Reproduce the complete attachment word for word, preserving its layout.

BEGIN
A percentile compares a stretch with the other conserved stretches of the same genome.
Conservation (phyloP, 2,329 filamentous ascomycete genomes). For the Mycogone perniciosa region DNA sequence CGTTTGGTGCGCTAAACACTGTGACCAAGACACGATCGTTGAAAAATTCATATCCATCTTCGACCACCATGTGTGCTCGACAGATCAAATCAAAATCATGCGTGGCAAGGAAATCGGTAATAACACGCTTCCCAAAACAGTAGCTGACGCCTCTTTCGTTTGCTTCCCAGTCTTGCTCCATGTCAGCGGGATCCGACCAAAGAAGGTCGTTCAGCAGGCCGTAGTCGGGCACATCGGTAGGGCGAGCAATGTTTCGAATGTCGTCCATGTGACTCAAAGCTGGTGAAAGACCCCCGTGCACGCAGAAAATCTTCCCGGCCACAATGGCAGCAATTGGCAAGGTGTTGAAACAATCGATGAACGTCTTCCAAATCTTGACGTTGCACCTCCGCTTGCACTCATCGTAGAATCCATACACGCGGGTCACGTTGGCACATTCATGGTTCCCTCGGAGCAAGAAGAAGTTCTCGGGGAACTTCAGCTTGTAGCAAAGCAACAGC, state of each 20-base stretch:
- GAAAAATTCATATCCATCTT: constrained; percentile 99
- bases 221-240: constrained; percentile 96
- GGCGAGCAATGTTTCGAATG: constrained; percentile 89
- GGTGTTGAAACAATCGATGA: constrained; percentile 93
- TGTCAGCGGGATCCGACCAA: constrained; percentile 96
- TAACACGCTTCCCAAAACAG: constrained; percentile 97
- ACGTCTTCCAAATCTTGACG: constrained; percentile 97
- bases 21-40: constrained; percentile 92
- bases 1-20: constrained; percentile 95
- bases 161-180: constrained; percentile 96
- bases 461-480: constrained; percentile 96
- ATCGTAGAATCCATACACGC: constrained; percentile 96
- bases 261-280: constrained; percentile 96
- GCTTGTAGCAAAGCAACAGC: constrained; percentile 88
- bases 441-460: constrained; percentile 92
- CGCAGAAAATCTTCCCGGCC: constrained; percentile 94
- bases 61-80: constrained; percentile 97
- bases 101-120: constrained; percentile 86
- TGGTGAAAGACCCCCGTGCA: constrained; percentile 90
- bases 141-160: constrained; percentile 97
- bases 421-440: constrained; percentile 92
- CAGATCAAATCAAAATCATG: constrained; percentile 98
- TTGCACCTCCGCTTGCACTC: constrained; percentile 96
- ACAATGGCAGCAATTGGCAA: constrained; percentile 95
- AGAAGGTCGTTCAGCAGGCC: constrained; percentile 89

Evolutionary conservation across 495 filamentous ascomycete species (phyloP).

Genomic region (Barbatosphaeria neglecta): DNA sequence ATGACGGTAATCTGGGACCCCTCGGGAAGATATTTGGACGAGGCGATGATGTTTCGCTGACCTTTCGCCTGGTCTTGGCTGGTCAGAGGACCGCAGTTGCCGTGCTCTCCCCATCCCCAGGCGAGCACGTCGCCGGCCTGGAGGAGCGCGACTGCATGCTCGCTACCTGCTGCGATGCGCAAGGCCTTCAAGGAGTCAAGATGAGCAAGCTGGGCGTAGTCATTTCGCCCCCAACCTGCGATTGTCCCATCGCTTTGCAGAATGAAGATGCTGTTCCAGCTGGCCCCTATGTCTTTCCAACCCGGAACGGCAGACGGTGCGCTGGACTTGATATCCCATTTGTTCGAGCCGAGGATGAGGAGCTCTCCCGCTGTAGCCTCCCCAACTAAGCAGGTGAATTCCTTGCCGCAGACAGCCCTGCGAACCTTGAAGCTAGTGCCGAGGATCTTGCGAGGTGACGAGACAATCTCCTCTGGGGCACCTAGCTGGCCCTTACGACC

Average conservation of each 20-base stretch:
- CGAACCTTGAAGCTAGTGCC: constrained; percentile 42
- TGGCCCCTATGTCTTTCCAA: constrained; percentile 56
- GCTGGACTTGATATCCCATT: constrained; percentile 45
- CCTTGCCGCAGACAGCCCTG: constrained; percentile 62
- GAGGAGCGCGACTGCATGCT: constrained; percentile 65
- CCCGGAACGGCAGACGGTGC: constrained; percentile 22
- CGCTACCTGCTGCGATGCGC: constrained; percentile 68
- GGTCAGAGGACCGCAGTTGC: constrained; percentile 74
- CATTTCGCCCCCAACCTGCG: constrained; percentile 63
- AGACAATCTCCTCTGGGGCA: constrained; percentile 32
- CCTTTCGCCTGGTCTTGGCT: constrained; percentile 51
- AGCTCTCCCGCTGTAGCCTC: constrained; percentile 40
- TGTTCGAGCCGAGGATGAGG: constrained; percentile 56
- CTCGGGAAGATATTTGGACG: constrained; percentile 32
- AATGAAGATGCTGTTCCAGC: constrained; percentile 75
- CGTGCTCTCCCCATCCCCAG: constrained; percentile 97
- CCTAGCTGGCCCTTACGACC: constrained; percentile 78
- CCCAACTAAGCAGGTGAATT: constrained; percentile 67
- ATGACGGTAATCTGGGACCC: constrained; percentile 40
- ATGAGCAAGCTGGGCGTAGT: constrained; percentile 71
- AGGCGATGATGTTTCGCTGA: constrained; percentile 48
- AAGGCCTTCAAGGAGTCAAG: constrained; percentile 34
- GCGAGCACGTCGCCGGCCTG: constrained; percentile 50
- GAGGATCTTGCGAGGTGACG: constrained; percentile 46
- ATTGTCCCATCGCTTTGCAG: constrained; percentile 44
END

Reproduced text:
A percentile compares a stretch with the other conserved stretches of the same genome.
Conservation (phyloP, 2,329 filamentous ascomycete genomes). For the Mycogone perniciosa region DNA sequence CGTTTGGTGCGCTAAACACTGTGACCAAGACACGATCGTTGAAAAATTCATATCCATCTTCGACCACCATGTGTGCTCGACAGATCAAATCAAAATCATGCGTGGCAAGGAAATCGGTAATAACACGCTTCCCAAAACAGTAGCTGACGCCTCTTTCGTTTGCTTCCCAGTCTTGCTCCATGTCAGCGGGATCCGACCAAAGAAGGTCGTTCAGCAGGCCGTAGTCGGGCACATCGGTAGGGCGAGCAATGTTTCGAATGTCGTCCATGTGACTCAAAGCTGGTGAAAGACCCCCGTGCACGCAGAAAATCTTCCCGGCCACAATGGCAGCAATTGGCAAGGTGTTGAAACAATCGATGAACGTCTTCCAAATCTTGACGTTGCACCTCCGCTTGCACTCATCGTAGAATCCATACACGCGGGTCACGTTGGCACATTCATGGTTCCCTCGGAGCAAGAAGAAGTTCTCGGGGAACTTCAGCTTGTAGCAAAGCAACAGC, state of each 20-base stretch:
- GAAAAATTCATATCCATCTT: constrained; percentile 99
- bases 221-240: constrained; percentile 96
- GGCGAGCAATGTTTCGAATG: constrained; percentile 89
- GGTGTTGAAACAATCGATGA: constrained; percentile 93
- TGTCAGCGGGATCCGACCAA: constrained; percentile 96
- TAACACGCTTCCCAAAACAG: constrained; percentile 97
- ACGTCTTCCAAATCTTGACG: constrained; percentile 97
- bases 21-40: constrained; percentile 92
- bases 1-20: constrained; percentile 95
- bases 161-180: constrained; percentile 96
- bases 461-480: constrained; percentile 96
- ATCGTAGAATCCATACACGC: constrained; percentile 96
- bases 261-280: constrained; percentile 96
- GCTTGTAGCAAAGCAACAGC: constrained; percentile 88
- bases 441-460: constrained; percentile 92
- CGCAGAAAATCTTCCCGGCC: constrained; percentile 94
- bases 61-80: constrained; percentile 97
- bases 101-120: constrained; percentile 86
- TGGTGAAAGACCCCCGTGCA: constrained; percentile 90
- bases 141-160: constrained; percentile 97
- bases 421-440: constrained; percentile 92
- CAGATCAAATCAAAATCATG: constrained; percentile 98
- TTGCACCTCCGCTTGCACTC: constrained; percentile 96
- ACAATGGCAGCAATTGGCAA: constrained; percentile 95
- AGAAGGTCGTTCAGCAGGCC: constrained; percentile 89

Evolutionary conservation across 495 filamentous ascomycete species (phyloP).

Genomic region (Barbatosphaeria neglecta): DNA sequence ATGACGGTAATCTGGGACCCCTCGGGAAGATATTTGGACGAGGCGATGATGTTTCGCTGACCTTTCGCCTGGTCTTGGCTGGTCAGAGGACCGCAGTTGCCGTGCTCTCCCCATCCCCAGGCGAGCACGTCGCCGGCCTGGAGGAGCGCGACTGCATGCTCGCTACCTGCTGCGATGCGCAAGGCCTTCAAGGAGTCAAGATGAGCAAGCTGGGCGTAGTCATTTCGCCCCCAACCTGCGATTGTCCCATCGCTTTGCAGAATGAAGATGCTGTTCCAGCTGGCCCCTATGTCTTTCCAACCCGGAACGGCAGACGGTGCGCTGGACTTGATATCCCATTTGTTCGAGCCGAGGATGAGGAGCTCTCCCGCTGTAGCCTCCCCAACTAAGCAGGTGAATTCCTTGCCGCAGACAGCCCTGCGAACCTTGAAGCTAGTGCCGAGGATCTTGCGAGGTGACGAGACAATCTCCTCTGGGGCACCTAGCTGGCCCTTACGACC

Average conservation of each 20-base stretch:
- CGAACCTTGAAGCTAGTGCC: constrained; percentile 42
- TGGCCCCTATGTCTTTCCAA: constrained; percentile 56
- GCTGGACTTGATATCCCATT: constrained; percentile 45
- CCTTGCCGCAGACAGCCCTG: constrained; percentile 62
- GAGGAGCGCGACTGCATGCT: constrained; percentile 65
- CCCGGAACGGCAGACGGTGC: constrained; percentile 22
- CGCTACCTGCTGCGATGCGC: constrained; percentile 68
- GGTCAGAGGACCGCAGTTGC: constrained; percentile 74
- CATTTCGCCCCCAACCTGCG: constrained; percentile 63
- AGACAATCTCCTCTGGGGCA: constrained; percentile 32
- CCTTTCGCCTGGTCTTGGCT: constrained; percentile 51
- AGCTCTCCCGCTGTAGCCTC: constrained; percentile 40
- TGTTCGAGCCGAGGATGAGG: constrained; percentile 56
- CTCGGGAAGATATTTGGACG: constrained; percentile 32
- AATGAAGATGCTGTTCCAGC: constrained; percentile 75
- CGTGCTCTCCCCATCCCCAG: constrained; percentile 97
- CCTAGCTGGCCCTTACGACC: constrained; percentile 78
- CCCAACTAAGCAGGTGAATT: constrained; percentile 67
- ATGACGGTAATCTGGGACCC: constrained; percentile 40
- ATGAGCAAGCTGGGCGTAGT: constrained; percentile 71
- AGGCGATGATGTTTCGCTGA: constrained; percentile 48
- AAGGCCTTCAAGGAGTCAAG: constrained; percentile 34
- GCGAGCACGTCGCCGGCCTG: constrained; percentile 50
- GAGGATCTTGCGAGGTGACG: constrained; percentile 46
- ATTGTCCCATCGCTTTGCAG: constrained; percentile 44